Griffin: Carpentersville is 'violating' state law, attorney general says

  • Illinois Attorney General Lisa Madigan's office said Carpentersville officials are "violating" state law by refusing to release arrest records of Joshua Paul, front, who died at an Elgin hospital less than a day after a traffic stop by Carpentersville police.

    Illinois Attorney General Lisa Madigan's office said Carpentersville officials are "violating" state law by refusing to release arrest records of Joshua Paul, front, who died at an Elgin hospital less than a day after a traffic stop by Carpentersville police. Courtesy of Jeff Bolek

  • FOIA appeals since 2005

    Graphic: FOIA appeals since 2005 (click image to open)

 
 
Updated 10/29/2014 5:02 AM

By refusing to release the arrest report and accompanying video of a traffic stop involving a man who died less than 24 hours later at an Elgin hospital, Carpentersville is "violating" state law, Illinois Attorney General Lisa Madigan's spokeswoman said.

"Our advisory opinion concludes that the public body is violating (the state's Freedom of Information Act) by not disclosing the records," said Madigan spokeswoman Natalie Bauer.

 

While it's rare for government bodies like Carpentersville to defy the attorney general's public records rulings, "it happens," said Sarah Pratt, head of the attorney general's Public Access Counselor office.

That might be because the state FOIA law does not provide for sanctions or punitive action against government agencies, elected leaders or public employees who flout the law.

"FOIA is only as powerful as the attorney general enforcing it," said Maryam Judar, executive director and community lawyer at the Elmhurst-based Citizen Advocacy Center. "It would be nice if there were some consequences, but in the end these governments are not going to do anything beyond what the law asks them to do."

Even though Madigan's office -- the state's top law enforcement office -- has said the arrest report and video recordings are not exempt from the state's open records laws, there is nothing her office can do to compel Carpentersville to release the information.

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Village officials are refusing to release the arrest report and video of 31-year-old Joshua Paul's traffic stop on Aug. 17. According to the village, the release would hinder the Illinois State Police Public Integrity Unit's investigation of Paul's death.

Village officials are defying a ruling by Madigan's office that stated information in the reports would not hinder any investigation. The Daily Herald sought assistance from the attorney general's office after a request for the records was denied. Nearly two months later, on Oct. 15, Madigan's office ruled that the village should turn over the records.

Village officials have said only that Paul was pulled over by police for an unknown traffic violation, was taken to Advocate Sherman Hospital in Elgin and died the next day. Kane County Coroner Rob Russell has not completed the death certificate, either.

Carpentersville spokesman Dave Bayless, a crisis management expert hired by the village to handle media calls about the case, said the village decided to defy the attorney general in deference to Paul's family and the officers involved to maintain the "integrity of the ... ongoing investigation."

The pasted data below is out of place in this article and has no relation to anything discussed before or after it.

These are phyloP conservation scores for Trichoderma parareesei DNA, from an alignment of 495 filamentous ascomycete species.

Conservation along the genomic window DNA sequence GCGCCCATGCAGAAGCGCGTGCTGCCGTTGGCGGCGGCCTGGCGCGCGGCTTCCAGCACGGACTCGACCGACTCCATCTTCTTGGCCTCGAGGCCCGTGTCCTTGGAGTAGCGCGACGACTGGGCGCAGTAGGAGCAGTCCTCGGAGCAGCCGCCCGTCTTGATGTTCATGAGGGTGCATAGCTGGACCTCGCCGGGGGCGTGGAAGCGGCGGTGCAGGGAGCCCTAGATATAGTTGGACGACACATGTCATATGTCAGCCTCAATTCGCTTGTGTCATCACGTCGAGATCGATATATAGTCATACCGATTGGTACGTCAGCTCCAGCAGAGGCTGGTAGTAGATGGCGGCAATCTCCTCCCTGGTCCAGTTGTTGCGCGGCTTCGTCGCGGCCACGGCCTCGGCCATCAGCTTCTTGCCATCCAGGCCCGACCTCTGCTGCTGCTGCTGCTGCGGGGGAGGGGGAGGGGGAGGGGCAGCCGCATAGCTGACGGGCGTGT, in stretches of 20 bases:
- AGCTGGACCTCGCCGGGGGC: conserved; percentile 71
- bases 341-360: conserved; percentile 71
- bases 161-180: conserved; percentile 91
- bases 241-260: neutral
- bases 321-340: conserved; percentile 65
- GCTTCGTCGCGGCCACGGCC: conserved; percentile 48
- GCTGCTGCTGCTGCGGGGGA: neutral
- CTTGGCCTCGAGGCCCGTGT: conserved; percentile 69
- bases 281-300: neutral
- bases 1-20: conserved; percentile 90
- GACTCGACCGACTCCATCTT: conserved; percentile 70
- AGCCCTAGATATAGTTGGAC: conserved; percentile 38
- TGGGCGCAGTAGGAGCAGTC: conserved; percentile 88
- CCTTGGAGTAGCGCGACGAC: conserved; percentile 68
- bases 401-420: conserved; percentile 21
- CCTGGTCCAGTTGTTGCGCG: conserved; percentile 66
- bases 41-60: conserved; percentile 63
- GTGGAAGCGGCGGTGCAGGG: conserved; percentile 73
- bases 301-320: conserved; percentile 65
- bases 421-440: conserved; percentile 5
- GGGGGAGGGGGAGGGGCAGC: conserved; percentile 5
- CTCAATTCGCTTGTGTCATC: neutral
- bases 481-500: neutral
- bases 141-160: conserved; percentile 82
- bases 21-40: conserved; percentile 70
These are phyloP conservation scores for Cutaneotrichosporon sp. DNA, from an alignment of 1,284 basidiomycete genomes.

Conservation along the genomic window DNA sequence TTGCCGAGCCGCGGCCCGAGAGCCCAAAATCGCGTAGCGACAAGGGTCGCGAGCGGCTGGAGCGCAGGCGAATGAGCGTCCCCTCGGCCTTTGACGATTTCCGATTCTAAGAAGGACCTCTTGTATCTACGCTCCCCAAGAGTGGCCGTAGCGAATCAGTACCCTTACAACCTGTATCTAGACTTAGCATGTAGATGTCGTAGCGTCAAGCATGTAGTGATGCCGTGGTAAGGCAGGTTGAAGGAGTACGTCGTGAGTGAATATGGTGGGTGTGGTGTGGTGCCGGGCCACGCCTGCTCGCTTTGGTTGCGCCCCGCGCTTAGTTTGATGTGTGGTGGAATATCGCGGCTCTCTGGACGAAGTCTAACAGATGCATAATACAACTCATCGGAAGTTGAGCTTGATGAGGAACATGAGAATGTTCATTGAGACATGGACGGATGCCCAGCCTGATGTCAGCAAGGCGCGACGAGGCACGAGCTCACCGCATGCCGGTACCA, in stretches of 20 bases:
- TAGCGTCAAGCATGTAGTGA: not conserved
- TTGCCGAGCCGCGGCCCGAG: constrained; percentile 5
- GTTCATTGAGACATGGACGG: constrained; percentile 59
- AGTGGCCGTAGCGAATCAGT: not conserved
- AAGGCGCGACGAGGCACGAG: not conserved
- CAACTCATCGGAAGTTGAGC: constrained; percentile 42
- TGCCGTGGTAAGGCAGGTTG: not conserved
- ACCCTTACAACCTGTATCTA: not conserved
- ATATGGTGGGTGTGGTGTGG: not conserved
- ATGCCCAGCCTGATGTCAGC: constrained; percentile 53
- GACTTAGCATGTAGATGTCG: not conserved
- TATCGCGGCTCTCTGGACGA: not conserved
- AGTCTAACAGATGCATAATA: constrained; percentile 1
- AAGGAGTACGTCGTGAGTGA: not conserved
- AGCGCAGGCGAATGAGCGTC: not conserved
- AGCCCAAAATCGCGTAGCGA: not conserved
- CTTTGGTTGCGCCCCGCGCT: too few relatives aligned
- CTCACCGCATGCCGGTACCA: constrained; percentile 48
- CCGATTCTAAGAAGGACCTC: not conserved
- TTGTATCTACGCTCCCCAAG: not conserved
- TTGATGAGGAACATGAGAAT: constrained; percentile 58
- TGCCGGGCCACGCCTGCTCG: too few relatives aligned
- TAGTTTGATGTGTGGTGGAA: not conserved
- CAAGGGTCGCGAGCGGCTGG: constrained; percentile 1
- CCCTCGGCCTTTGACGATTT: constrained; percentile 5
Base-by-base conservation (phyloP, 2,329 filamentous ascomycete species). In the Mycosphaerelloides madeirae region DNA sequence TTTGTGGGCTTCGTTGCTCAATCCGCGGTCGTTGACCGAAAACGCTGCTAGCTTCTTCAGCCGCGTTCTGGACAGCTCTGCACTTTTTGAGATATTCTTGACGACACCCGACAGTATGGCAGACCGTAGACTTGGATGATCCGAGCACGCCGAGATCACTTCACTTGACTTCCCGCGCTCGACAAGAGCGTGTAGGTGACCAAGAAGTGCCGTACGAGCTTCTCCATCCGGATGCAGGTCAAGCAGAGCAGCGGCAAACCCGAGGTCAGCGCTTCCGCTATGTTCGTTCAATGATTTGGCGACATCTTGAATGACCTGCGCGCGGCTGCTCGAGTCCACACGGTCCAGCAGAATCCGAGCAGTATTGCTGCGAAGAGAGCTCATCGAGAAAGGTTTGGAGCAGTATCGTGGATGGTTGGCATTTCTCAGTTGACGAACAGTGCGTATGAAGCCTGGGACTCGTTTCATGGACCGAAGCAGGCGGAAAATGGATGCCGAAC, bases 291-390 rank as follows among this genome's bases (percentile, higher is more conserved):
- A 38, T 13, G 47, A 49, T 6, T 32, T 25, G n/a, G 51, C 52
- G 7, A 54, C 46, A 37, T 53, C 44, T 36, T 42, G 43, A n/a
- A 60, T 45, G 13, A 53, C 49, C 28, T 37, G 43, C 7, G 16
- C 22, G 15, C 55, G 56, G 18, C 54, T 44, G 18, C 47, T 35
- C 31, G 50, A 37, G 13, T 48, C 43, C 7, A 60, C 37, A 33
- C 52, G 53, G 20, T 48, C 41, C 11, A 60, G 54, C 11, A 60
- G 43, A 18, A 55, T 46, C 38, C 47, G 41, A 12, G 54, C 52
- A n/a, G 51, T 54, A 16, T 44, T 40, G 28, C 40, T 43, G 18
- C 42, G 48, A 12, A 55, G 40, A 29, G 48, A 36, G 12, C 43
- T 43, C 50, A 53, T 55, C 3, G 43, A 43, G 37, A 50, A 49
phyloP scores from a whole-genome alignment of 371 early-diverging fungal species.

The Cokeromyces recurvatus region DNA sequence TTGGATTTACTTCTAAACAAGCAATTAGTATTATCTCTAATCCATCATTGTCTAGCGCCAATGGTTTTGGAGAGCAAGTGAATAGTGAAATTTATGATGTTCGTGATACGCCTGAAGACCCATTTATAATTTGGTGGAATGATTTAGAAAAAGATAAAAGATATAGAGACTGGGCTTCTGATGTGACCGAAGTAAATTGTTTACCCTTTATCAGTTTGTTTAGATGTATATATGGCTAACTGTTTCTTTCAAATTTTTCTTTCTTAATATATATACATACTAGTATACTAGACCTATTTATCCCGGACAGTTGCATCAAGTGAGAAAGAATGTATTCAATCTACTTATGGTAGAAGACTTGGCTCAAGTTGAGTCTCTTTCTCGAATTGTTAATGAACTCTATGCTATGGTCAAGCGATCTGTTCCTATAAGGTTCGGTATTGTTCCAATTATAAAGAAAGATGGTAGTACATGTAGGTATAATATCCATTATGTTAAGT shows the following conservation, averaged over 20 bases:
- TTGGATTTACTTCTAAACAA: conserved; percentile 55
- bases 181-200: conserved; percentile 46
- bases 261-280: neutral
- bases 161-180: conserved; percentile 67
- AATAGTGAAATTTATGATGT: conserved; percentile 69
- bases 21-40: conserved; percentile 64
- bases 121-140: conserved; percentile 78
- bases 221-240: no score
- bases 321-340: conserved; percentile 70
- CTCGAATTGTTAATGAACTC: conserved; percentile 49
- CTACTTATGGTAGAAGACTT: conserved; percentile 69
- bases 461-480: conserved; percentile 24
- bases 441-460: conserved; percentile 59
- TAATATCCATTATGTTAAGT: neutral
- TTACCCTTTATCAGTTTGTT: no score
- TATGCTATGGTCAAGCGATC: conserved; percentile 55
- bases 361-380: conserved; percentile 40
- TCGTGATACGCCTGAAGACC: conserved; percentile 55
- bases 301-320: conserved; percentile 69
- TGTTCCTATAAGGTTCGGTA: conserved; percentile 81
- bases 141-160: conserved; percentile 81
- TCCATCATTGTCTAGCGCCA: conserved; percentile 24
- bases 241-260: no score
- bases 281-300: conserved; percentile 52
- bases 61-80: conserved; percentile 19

However, Paul's family's attorney, Brian Perkins, said he sought the same records and was denied by the village, though he did not appeal the decision to the attorney general.

The attorney general's office issues two kinds of rulings, neither carrying any consequences for those who fail to comply. The most common ruling is an advisory opinion, which was issued in the Carpentersville case. The only recourse if a government refuses to follow the ruling is to file a lawsuit.

The attorney general's office can also issue binding opinions, which ensure involvement of the attorney general's office in any future legal action if a government body refuses to abide by the ruling. Officials in Madigan's office said no binding opinion has been challenged in court.

"We're supposed to be an alternative to litigation," Pratt said.

But binding opinions are rare, mainly because of the legal research required, she said.

In 2013, the attorney general's office issued 18 binding opinions. So far this year, 13 binding opinions have been issued. There were 15 in 2012, seven in 2011 and four in 2010, according to the annual report.

Meanwhile, requests to Madigan's office for open records assistance have leveled off. Some legal experts are concerned the tapering of FOIA denial appeals might signal the public's weariness to fight for access to records, because there is no recourse if attorney general's rulings are ignored.

"Some people are deciding they're going straight to court," Judar said. "Perhaps there's a decreased interest because of the of the amount of time it takes for a reply and to come up with an outcome for each case."

The attorney general's office handled 3,039 FOIA appeals last year after public records requests were denied by government agencies, and it issued almost as many rulings. That's about the same as 2012 when 3,119 appeals were handled by Madigan's office. That comes after several years of explosive growth in the number of appeals the office has received. Denial appeals grew anywhere from 22 percent to 88 percent each year since 2007, according to attorney general's office annual reports. But officials don't track whether the records sought were ever released.

Got a tip?

Contact Jake at jgriffin@dailyherald.com or (847) 427-4602.

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